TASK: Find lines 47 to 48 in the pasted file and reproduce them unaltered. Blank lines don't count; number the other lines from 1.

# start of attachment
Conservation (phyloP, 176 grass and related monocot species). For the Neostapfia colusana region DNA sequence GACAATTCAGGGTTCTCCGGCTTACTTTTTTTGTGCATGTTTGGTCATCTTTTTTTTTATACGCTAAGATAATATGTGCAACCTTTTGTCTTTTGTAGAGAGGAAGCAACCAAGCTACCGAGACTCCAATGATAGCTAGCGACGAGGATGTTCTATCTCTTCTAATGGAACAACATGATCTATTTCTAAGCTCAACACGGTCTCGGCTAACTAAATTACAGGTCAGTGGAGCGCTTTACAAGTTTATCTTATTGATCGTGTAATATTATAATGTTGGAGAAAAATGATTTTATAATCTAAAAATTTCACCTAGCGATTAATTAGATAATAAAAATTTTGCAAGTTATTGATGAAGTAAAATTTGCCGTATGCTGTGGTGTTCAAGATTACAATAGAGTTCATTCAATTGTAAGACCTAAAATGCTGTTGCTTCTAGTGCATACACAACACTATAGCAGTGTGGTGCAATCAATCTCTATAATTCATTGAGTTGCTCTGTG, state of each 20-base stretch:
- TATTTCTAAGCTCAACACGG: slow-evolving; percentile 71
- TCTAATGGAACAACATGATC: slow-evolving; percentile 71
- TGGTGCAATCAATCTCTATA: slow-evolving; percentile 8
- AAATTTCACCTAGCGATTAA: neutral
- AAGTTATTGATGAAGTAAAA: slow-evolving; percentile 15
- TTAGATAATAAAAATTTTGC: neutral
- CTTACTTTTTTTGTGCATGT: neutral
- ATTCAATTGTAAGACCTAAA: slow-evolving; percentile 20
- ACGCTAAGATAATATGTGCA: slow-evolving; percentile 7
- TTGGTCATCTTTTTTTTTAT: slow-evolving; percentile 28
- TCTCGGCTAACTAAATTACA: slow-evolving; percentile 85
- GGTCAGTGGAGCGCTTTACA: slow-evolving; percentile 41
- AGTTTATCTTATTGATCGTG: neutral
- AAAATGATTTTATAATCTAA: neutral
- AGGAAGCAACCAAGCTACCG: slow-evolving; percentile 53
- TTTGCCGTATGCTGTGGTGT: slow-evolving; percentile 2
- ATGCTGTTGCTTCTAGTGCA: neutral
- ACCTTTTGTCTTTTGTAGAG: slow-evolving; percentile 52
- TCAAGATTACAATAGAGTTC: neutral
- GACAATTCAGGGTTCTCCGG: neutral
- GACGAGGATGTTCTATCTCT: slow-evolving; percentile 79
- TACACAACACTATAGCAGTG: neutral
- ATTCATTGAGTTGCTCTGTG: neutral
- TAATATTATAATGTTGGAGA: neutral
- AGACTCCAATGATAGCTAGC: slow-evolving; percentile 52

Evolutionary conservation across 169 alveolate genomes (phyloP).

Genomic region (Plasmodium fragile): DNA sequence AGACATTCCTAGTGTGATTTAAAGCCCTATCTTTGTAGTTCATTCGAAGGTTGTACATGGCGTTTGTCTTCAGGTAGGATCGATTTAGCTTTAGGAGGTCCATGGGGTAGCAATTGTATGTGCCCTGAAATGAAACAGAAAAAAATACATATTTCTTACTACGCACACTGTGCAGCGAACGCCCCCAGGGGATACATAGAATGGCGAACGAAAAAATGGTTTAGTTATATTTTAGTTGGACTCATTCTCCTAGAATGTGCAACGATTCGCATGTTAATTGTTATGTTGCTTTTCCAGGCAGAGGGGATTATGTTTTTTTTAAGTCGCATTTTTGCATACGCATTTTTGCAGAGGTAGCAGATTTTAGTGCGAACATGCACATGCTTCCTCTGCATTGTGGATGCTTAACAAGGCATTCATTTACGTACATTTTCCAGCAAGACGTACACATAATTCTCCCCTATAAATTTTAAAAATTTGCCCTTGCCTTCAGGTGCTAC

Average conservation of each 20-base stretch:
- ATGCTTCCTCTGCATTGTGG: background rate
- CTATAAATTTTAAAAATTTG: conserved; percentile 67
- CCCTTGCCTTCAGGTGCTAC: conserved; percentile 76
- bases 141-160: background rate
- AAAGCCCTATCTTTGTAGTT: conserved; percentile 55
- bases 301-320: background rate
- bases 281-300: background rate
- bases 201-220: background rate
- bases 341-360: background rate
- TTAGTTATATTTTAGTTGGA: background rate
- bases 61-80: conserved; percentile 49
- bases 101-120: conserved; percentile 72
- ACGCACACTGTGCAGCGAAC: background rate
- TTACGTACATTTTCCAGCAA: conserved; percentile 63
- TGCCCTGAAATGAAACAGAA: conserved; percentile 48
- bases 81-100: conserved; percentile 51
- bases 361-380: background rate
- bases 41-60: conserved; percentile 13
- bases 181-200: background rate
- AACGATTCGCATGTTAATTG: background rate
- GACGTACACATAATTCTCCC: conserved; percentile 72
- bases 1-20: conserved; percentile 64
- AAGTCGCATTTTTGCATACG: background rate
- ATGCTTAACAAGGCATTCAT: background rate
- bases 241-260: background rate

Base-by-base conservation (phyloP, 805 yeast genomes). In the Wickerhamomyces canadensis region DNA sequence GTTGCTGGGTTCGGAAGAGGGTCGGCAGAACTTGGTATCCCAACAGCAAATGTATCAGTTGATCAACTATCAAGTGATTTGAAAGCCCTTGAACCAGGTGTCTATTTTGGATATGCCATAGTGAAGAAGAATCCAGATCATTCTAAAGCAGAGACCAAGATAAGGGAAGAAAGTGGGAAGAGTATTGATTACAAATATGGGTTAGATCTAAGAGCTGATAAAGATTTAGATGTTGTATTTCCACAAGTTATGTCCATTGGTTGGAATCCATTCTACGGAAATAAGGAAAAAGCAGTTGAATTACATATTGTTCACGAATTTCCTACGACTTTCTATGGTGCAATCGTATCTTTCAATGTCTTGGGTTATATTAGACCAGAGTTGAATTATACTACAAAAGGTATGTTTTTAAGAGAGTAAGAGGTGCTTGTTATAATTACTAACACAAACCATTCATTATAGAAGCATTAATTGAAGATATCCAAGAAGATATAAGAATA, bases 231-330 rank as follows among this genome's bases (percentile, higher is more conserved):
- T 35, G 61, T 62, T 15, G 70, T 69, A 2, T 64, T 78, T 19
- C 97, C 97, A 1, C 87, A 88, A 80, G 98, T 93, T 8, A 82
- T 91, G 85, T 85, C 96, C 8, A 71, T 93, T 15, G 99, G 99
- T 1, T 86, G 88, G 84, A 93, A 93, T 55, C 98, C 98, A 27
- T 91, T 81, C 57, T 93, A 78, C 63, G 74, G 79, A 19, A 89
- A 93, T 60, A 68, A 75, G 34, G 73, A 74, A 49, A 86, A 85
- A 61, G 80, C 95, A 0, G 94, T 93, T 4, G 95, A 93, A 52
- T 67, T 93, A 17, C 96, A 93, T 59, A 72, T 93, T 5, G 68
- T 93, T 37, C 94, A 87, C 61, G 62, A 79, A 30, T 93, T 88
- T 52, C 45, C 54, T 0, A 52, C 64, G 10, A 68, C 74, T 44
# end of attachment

- bases 41-60: conserved; percentile 13
- bases 181-200: background rate